Technology also makes it easier for criminals from around the globe to connect and partner with each other to pull off financial frauds, and the anonymity of the web can make it more challenging to locate and stop online perpetrators, Miller says.
But last October, through a combination of high-tech sleuthing and traditional investigation methods, the FBI was able to crack down on an international syndicate that used malware, called the Zeus botnet, in an attempt to steal $220 million from small businesses, churches and individuals.
“Investigating financial fraud-related cyber crimes requires law enforcement to enter new territory while using traditional policing methods,” Miller explains to The Crime Report. “The FBI was able to disrupt an active group of cyber criminals who were utilizing the Zeus botnet, for example, by using various techniques, including undercover operations targeting the many online web forums catering to the buying and selling of illegal services and stolen financial information where cyber hackers are oftentimes gathering information.”
Last month, the U.S. Department of Justice and the International Association of Police Chiefs sought to make it easier to pursue cyber criminals by calling on Internet service providers (ISPs) to retain consumer data for up to two years so that it can be used to investigate cyber crimes.
Groups like the Electronic Frontier Foundation have been critical of ISP retention policies out of concern that it would violate privacy rights, and create a cache of data vulnerable to hackers.
The FBI's Miller, however, contends that the current ISP retention policies are inadequate and inconsistent and they are “having a chilling effect on the investigation of cyber crime.”
GPS Monitoring + Location-based data
Akin to a prison without walls, corrections departments are increasingly relying on Global Positioning Systems (GPS) to track probationers and parolees.
Anecdotally, outfitting offenders with GPS devices can help law enforcement respond to crimes. Suffolk County DA Conley, for example, says Boston police were able to apprehend a probationer soon after he committed a murder because his GPS ankle bracelet documented his whereabouts.
“Our argument at trial was that these GPS records showed him casing the area, returning home very briefly to retrieve the murder weapon, and then using it,” Conley explains.
When it comes to crime deterrence, however, research has not shown GPS technology to have a strong influence. A study by the Center for Evidence-Based Corrections at UC Irvine, for example, found that GPS monitoring appeared to have “little effect on parolee recidivism.”
Prosecutors also note that cell phones—which provide location-based information about the user—have become a go-to source for locating a suspect or proving their presence at the scene of a crime. So much so that San Francisco DA Gascon has noticed that Bay Area drug dealers have curbed their use of cell phones because they are now aware that the police can trace the devices.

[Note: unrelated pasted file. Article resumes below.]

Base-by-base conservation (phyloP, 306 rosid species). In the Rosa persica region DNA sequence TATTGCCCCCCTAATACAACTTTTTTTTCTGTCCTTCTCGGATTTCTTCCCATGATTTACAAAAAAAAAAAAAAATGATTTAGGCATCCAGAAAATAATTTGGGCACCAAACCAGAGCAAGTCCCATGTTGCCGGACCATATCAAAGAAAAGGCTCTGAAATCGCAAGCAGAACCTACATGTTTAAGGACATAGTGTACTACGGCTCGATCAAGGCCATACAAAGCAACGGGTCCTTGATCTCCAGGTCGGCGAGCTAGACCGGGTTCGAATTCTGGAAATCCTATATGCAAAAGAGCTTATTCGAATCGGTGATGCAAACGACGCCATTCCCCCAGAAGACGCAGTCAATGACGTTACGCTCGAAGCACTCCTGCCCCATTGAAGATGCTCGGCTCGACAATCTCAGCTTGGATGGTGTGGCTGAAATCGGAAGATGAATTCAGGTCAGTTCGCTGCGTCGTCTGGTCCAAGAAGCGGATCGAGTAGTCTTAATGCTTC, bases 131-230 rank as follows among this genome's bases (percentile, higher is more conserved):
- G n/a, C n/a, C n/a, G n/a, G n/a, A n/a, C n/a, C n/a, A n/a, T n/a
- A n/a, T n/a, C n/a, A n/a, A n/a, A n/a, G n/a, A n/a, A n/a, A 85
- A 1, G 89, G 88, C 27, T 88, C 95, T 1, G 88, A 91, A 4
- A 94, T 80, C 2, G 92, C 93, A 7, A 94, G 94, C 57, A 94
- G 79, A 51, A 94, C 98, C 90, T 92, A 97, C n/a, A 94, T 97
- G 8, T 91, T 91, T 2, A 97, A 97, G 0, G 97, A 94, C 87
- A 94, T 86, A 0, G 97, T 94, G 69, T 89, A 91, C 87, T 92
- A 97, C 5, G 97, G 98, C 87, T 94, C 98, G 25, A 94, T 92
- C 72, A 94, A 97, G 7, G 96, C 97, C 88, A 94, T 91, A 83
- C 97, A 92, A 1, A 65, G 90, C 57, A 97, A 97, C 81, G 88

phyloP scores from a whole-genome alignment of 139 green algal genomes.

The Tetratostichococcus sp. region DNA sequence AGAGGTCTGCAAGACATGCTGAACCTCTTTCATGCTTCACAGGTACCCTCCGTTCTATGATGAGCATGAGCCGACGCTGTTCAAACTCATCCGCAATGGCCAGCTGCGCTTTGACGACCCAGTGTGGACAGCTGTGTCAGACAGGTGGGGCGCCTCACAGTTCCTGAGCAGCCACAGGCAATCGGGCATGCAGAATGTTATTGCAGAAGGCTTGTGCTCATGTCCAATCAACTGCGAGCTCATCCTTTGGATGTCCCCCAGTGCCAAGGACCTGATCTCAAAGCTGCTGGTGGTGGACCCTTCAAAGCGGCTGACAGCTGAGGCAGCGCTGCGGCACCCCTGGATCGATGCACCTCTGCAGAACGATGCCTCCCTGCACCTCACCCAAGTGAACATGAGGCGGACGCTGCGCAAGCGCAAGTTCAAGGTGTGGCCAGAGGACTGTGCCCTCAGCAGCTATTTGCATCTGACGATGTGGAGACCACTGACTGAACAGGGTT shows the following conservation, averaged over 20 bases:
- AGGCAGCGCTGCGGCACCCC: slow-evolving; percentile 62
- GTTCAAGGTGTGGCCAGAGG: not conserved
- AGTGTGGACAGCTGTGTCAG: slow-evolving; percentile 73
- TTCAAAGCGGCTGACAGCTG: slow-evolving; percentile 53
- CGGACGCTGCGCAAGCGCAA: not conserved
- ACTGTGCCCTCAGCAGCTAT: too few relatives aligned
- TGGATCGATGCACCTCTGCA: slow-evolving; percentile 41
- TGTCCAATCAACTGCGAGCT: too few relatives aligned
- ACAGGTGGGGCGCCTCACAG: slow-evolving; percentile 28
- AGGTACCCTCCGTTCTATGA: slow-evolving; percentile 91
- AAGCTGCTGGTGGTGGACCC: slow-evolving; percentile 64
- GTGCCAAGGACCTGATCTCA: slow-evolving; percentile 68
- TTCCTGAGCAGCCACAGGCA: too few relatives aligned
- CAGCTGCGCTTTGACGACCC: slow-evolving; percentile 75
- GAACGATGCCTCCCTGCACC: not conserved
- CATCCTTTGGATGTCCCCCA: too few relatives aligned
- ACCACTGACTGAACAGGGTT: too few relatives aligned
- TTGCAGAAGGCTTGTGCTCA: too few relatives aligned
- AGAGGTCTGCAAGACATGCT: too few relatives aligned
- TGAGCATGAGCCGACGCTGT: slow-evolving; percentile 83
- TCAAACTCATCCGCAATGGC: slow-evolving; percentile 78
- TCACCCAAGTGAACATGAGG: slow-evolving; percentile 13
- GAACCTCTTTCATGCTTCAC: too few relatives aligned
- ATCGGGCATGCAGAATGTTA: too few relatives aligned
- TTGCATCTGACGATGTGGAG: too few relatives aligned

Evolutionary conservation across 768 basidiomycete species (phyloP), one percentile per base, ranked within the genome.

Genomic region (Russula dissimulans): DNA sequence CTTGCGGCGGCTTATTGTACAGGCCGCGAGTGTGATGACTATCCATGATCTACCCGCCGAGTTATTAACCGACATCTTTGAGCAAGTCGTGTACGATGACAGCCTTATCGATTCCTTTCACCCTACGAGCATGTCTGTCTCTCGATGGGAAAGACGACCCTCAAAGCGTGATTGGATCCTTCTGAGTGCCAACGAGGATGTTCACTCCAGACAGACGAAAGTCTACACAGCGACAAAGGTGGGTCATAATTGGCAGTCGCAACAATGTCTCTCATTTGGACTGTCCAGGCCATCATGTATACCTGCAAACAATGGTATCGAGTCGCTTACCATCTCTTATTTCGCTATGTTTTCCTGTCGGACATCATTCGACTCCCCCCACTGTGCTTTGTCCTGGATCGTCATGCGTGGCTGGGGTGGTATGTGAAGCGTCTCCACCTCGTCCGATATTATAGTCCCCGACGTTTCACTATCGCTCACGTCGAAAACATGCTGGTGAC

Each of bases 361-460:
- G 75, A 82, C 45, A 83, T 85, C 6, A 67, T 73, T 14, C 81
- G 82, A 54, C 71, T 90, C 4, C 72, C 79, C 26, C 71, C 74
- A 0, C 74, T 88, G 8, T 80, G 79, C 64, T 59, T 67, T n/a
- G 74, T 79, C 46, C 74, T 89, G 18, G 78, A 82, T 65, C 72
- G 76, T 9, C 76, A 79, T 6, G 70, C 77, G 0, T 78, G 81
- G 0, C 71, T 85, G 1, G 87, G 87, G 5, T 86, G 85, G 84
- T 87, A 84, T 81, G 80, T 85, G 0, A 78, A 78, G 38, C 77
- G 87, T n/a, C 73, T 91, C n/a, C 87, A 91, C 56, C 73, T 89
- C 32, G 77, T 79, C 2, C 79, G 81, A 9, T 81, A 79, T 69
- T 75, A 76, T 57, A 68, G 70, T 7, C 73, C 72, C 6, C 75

How law enforcement are using location-based data from cell phones is something that civil liberties advocates are watching closely.
The Electronic Communications Privacy Act was written before location-based technology existed, and according to ACLU Northern California's Ozer, the current standards for law enforcement access to the data are “fuzzy.”
The ACLU and web companies such as Google and Facebook are currently lobbying for an update to the Act that would require law enforcement to obtain a warrant before they could access location-based information. Litigation on this issue is also pending.
“[Tech law] is a body of law that's developing and the law is always behind,” District Attorney Gascon said at the HF Guggenheim Symposium. “I don't believe the body of law in this area is mature enough to deal with this and I don't think it ever will because technology moves too fast.”
That may just be the rub.
Technologies that facilitate crime fighting—for all their potential—are also accompanied by complications related to privacy, civil liberties, logistics, and cost.
“Law enforcement and local communities often see technology as a panacea to make communities safer without asking the hard questions,” argues Ozer of ACLU Northern California, “like how effective is this technology and how much money will we spend that will then not be used on strategies like community policing and improved lighting, which have been proven to be effective at making communities safer?”
Members of law enforcement also doubt that drones or computers could ever supplant human investigation and ingenuity. As Neville of the New Scotland Yard puts it, when it comes to policing, “people and processes are more important than technology.”
Bernice Yeung is a contributing editor to California Lawyer. She is also a former HF Guggenheim News Fellow.